And it is during Hungry Ghost month that the more superstitious avoid doing certain things like swimming, going out late at night, getting married (see more here).

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But nothing has been said about reading books that talk of this ghostly world, like Yangsze Choo’s amazing Ghost Bride.

The story is set in late 19th-century Malacca, a sleepy seaside town in southwest Malaysia. Li Lan is about to receive an unusual proposal, to be the bride of a young man recently deceased, the only son of the wealthy and powerful Lim family. It is a very rare practice, and is meant to appease a restless spirit. Of course there is far more to this as we later learn as we delve into the spirit world with Li Lan.

Li Lan’s own family was once wealthy but now its fortunes are in decline, and her opium addict father’s debts are owed to the head of the Lim family. She soon finds her dreams haunted by Lim Tian Ching, the deceased she is meant to marry. She enters a ghostly world in her dreams, where everything is “intensely and unappetizing lay pigmented”, where food is displayed like funeral offerings. But her thoughts are with his cousin, the scholarly and gentle Tian Bai, now the heir to the Lim fortune.

As a Chinese Singaporean, I was drawn to Choo’s story and her skilful rendering of 19th century Malaya. Many of our superstitions and beliefs are similar to those of the Chinese Malaysians, and they continue today, such as the Courts of Hell, the various levels and chambers in which souls are taken to atone for their sins. A visit to Haw Par Villa when I was a kid, brought those chambers – torture methods and all – terrifyingly to life through statues and dioramas. It is not for the faint of heart. Or children really! (More photos of this bizarre theme park built by the Aw Brothers in 1937 – warning, although these are just statues, some images are very violent. And bloody. Some are just plain weird.)

Apart from the spooky afterlife, Choo’s novel just meant a lot to me. There aren’t many books that are situated in Southeast Asia, despite its 11 very diverse and interesting nations, including the fourth most populous country in the world, Indonesia. (Here’s my list of books set in Southeast Asia/written by Southeast Asians). Malaysia, which neighbours Singapore, has more than a few similarities,  and so to read of foods, traditions, customs, slang that I could relate to, that just made me feel so very warm inside. And a little homesick.

“They had all my favourite kinds of kuih – the soft steamed nyonya cakes made of glutinous rice flour stuffed with palm sugar or shredded coconut. There were delicate rolled biscuits called love letters and pineapple tarts pressed out of rich pastry. Bowls of toasted watermelon seeds were passed around, along with fanned slices of mango and papaya.”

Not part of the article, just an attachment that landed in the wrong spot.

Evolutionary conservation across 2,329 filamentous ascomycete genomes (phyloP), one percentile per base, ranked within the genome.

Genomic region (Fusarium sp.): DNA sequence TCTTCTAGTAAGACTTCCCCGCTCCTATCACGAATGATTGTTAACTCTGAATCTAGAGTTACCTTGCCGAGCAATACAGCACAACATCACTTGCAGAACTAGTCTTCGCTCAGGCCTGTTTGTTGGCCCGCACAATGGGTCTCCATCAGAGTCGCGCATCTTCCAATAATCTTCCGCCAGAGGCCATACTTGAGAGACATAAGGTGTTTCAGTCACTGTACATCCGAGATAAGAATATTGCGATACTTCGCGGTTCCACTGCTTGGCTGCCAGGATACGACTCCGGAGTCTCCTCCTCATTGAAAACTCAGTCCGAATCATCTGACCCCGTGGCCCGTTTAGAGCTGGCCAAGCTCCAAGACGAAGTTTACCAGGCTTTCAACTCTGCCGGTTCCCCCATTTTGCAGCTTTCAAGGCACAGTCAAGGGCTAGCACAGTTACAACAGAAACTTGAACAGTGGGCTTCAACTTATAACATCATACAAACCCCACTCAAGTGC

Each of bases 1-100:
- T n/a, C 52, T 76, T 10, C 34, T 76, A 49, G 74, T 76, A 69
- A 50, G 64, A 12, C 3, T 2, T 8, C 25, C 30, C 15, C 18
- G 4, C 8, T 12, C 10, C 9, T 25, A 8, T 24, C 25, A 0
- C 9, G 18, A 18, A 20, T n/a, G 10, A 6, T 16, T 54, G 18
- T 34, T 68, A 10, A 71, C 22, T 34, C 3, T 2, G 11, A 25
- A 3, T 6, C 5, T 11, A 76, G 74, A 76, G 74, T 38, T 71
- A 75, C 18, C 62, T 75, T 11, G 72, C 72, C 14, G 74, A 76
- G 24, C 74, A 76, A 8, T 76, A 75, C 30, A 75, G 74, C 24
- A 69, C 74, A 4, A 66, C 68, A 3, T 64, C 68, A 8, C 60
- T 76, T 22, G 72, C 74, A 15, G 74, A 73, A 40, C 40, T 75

For instance, Li Lan’s Amah, a very traditional, superstitious woman who has looked after for Li Lan since she was a baby. I was tickled by her solutions of boiled soups and tonics, of her fondness for consulting mediums and so on, which are not out of place even in today’s modern Singapore. My mother-in-law, for instance, still boils up ginseng tonics to boost energy, and when I was pregnant would make sure I drank chicken essence every day (thankfully that was the only thing, as there were plenty of other soups and tonics one ‘ought’ to consume during pregnancy, and even more after, during the ‘confinement period’ of the first three months).

 

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“Malacca was a port, one of the oldest trading settlements in the East. In the past few hundred years, it had passed through Portuguese, Dutch_ and finally British rule. A long, low cluster of red-tiled houses, it straggled along the bay, flanked by grooves of coconut trees and backed inland by the dense jungle that covered Malaya like s rolling green ocean. The town of Malacca was very still, dreaming under the tropical sun of its past glories, when it was the pearl of port cities along the Straits. With the advent of steamships, however, it has fallen into graceful decline.”

I adored Choo’s depictions of Malacca, a sleepy coastal town I’ve been to just once in my life during a school trip when I was 12, despite the fact that it’s only about 2.5 hours from Singapore. I remember the red-bricked Stadthuys, built in 1650 as the office of the Dutch governor, visiting a Peranakan museum and eating Peranakan food. Of course it was a lot more about having fun with our classmates as it was our last year of primary school and we would likely end up in different secondary schools.